The Press Complaints Commission may have won the confidence of the Government and public but could lose the battle for self-regulation in the courts, PCC privacy commissioner Professor Robert Pinker has warned.
Pinker, speaking at the Newspaper Society’s editorial law seminar, said the nature of threats to self-regulation in the UK had changed over the past 10 years. At one time it was the Government threatening statutory laws to control the press; now it is celebrities seeking actions for alleged breaches of their privacy under the Human Rights Act.
"Throughout the early Nineties, in the parlance of boxing journalism, relations between the industry and the Government were seriously confrontational," Pinker said. "Press self-regulation spent most of those years on the ropes at constant risk of a spectacular and statutory knock-out."
He said relations with the Government had changed for the better but added: "The threats to the future of self-regulation today come from different sources and are likely to develop in a less dramatic way. In the new context of recent human rights legislation, it is far more probable that they will take effect through a gradual process of judicial attrition.
"The institutions of press self-regulation will not suffer a spectacular knock-out.; they will simply be taken through the courts, round by round, to a comprehensive but scarcely noted defeat on points." Westmorland Gazette editor Mike Glover raised the problems caused to local newspapers by the way the Human Rights Act was interfering with the reporting of local events, including crimes and accidents.
Glover said he believed the public was unsympathetic to the demands of the national press to be able to publish stories such as the extra-marital affairs involving a Premiership footballer.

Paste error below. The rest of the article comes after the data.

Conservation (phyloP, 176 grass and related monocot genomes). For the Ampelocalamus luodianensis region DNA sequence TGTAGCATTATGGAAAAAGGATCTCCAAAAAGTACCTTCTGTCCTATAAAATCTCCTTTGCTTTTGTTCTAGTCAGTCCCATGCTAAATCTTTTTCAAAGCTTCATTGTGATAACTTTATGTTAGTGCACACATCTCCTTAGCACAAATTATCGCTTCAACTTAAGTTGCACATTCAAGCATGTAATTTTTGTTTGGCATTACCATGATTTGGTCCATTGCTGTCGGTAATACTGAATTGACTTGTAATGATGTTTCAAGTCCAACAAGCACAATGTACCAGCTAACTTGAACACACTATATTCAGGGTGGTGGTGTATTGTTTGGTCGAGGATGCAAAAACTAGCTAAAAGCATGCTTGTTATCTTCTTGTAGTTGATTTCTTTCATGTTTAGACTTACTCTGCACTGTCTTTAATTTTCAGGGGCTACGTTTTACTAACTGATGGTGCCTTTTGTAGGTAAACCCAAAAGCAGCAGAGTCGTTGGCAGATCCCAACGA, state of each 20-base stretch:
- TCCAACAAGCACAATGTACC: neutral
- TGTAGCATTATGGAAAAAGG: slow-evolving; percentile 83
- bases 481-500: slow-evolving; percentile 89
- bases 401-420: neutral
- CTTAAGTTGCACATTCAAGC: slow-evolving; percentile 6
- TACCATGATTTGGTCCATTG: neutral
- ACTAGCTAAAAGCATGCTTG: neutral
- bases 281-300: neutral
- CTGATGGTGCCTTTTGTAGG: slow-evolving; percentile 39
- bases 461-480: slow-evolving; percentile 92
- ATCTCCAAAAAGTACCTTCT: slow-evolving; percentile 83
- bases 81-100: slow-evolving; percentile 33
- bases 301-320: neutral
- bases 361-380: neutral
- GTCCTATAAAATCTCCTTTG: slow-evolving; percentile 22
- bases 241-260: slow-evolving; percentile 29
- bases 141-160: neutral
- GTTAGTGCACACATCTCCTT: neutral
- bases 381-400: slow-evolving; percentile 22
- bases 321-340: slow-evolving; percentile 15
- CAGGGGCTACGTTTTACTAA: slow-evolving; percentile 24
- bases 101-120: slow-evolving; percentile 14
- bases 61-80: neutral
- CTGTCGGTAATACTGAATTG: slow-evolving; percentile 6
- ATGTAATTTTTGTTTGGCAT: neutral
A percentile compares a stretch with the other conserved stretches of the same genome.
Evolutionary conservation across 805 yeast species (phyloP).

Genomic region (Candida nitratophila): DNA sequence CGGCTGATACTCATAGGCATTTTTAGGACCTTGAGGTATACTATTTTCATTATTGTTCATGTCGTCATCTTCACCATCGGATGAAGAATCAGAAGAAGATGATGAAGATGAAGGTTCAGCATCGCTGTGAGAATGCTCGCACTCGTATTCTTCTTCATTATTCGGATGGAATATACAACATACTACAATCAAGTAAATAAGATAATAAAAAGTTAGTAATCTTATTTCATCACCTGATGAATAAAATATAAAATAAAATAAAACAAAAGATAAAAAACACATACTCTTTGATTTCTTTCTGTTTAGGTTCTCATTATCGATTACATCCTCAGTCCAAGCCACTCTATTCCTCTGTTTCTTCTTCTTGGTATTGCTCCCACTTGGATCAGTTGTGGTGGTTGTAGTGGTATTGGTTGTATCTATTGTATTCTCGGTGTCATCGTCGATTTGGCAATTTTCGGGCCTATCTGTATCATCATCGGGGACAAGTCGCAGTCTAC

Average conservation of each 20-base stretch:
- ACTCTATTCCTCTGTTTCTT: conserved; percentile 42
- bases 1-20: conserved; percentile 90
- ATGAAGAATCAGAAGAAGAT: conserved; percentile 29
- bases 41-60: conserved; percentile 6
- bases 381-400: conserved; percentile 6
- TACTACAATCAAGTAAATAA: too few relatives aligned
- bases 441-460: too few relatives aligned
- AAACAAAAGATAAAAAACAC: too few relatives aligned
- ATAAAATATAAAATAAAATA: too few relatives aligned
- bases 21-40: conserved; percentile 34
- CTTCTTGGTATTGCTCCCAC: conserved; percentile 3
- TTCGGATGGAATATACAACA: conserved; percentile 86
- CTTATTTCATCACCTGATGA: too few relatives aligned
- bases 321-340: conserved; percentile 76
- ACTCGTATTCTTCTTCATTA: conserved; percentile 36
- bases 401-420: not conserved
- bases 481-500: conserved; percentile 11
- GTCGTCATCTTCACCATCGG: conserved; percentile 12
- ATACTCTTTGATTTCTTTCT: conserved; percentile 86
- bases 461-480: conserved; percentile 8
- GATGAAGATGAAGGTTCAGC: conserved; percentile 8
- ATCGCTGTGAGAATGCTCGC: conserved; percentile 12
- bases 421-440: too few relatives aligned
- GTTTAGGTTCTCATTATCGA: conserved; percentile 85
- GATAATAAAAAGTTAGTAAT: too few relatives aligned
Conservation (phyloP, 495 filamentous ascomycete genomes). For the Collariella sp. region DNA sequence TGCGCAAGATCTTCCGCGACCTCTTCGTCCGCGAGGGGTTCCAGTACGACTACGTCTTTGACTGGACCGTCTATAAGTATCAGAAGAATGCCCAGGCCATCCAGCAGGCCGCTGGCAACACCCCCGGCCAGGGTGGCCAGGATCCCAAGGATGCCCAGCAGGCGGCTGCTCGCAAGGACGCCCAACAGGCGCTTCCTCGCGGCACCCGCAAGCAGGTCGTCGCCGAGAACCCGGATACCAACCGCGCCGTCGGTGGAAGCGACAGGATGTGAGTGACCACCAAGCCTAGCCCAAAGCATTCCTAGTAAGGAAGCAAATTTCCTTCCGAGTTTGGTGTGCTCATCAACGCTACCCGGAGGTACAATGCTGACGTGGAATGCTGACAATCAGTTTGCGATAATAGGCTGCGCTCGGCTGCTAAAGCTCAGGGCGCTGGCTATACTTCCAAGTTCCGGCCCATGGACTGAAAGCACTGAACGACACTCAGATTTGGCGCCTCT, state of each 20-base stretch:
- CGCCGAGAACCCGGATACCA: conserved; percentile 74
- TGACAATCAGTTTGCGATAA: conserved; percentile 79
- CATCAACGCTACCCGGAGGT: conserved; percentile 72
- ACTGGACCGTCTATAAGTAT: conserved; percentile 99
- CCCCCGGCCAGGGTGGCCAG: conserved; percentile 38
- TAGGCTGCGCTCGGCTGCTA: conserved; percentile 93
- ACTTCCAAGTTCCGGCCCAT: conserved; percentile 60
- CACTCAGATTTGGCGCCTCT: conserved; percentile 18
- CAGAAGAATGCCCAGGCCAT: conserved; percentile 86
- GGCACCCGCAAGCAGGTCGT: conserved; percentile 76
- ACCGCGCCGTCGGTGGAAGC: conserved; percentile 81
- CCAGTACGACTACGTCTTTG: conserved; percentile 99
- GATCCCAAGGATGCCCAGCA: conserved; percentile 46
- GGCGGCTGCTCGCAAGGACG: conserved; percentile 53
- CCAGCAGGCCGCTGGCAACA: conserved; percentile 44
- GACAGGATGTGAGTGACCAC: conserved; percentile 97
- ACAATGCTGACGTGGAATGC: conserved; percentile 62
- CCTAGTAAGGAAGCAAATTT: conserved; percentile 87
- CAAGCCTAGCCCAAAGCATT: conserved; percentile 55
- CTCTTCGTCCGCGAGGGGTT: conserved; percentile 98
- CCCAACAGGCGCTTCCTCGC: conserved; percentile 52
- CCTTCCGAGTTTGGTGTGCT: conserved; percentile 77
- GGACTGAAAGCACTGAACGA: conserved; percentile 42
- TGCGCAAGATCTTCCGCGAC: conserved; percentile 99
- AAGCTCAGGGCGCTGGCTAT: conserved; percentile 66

"Any attempts by the media to protect more legitimate lines of communication, facts like names and addresses, is undermined by the national picture," he claimed.
One of the top correspondents on The Sunday Times has "almost certainly" had his phone tapped, Alastair Brett, legal manager of Times Newspapers, told the seminar.
But he said the 1989 Official Secrets Act effectively prevented disclosure of telephones being tapped by the security services. He asked: "How many other journalists involved in investigations are having their phones tapped?" Brett said the Ministry of Defence was trying to get stories stopped by taking action against employees and former staff under the law of confidence, which left sources vulnerable to legal action rather than newspapers themselves.
Geraldine Proudler, of law firm Olswang, warned that the growth of conditional fee agreements could have a big impact by pushing up costs for newspapers losing legal actions. Because lawyers were considered to be taking a risk with the "no-win, no-fee" agreements it means they can claim a premium of up to 100 per on their fees if they succeed, she said.
Proudler also warned newspapers they could be sued for articles on their websites as well as in print. Her advice was to take articles off the web as soon as a complaint was made that a story might be defamatory.
by Jon Slattery